There are long-term needs and wants, and then there is fashion, and there is changing technology as well. Does the recession mean markets are falling apart? Is technology making some markets fall into disorder? Does that make this a good time to start something new in those same markets? Maybe.

Seth Godin suggested this the other day, in Crowded at the Top:

The very best time to launch a new product or service is when the market appears exhausted or depleted. There’s more room at the top and fewer people in a hurry to get there.

He cites four specific markets that seem to fit this general pattern:

The next golden age of journalism, of communications, of fashion, of car design–those are being established now, in a moment when it’s not so crowded at the top.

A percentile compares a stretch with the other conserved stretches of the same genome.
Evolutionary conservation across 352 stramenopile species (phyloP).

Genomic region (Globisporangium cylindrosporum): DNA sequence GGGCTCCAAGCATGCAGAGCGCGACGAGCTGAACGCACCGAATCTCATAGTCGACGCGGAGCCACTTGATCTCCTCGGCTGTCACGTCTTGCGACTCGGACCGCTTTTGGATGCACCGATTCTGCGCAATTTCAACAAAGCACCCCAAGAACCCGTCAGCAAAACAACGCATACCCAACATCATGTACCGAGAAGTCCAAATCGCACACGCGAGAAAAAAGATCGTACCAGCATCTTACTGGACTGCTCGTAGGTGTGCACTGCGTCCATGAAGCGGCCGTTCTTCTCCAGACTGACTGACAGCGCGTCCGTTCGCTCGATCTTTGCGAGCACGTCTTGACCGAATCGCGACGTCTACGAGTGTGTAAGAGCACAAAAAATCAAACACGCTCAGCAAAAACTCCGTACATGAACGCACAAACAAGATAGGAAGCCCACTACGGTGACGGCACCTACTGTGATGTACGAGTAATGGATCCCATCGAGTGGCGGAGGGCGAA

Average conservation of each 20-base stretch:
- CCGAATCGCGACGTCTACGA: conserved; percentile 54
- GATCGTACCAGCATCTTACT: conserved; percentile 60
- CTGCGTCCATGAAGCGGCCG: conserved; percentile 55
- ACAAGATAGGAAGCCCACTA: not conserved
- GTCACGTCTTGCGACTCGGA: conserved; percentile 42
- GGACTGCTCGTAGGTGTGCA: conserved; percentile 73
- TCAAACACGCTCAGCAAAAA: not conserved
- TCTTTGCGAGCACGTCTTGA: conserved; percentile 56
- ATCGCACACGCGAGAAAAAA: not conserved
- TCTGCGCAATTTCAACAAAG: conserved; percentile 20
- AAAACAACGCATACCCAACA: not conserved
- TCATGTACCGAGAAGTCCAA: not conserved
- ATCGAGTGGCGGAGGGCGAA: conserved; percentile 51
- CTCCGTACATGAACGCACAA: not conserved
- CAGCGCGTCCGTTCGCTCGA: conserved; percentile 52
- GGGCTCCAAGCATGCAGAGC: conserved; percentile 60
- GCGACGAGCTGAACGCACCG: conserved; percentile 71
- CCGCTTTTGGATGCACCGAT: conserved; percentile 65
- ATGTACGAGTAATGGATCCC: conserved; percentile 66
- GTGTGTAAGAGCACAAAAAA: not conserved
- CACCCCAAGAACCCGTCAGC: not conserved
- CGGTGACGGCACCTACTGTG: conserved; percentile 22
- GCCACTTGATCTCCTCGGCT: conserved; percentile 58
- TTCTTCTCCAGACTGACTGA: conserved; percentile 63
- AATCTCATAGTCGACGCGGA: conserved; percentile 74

That makes sense in general, but you have to be careful. Sometimes markets crumble because something else replaces them, or the need dies, or fashions change forever. Think about buggy whips, telegrams, cassette tapes or hula hoops. The underlying needs are still there, but the actual markets have died where they were and been reborn somewhere else.

(Photo credit: Vibrant Image Studio, Dean Pennala/Shutterstock)

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Tim BerryTim Berry
Tim Berry

Tim Berry is the founder and chairman of Palo Alto Software and Bplans.com. Follow him on Twitter @Timberry.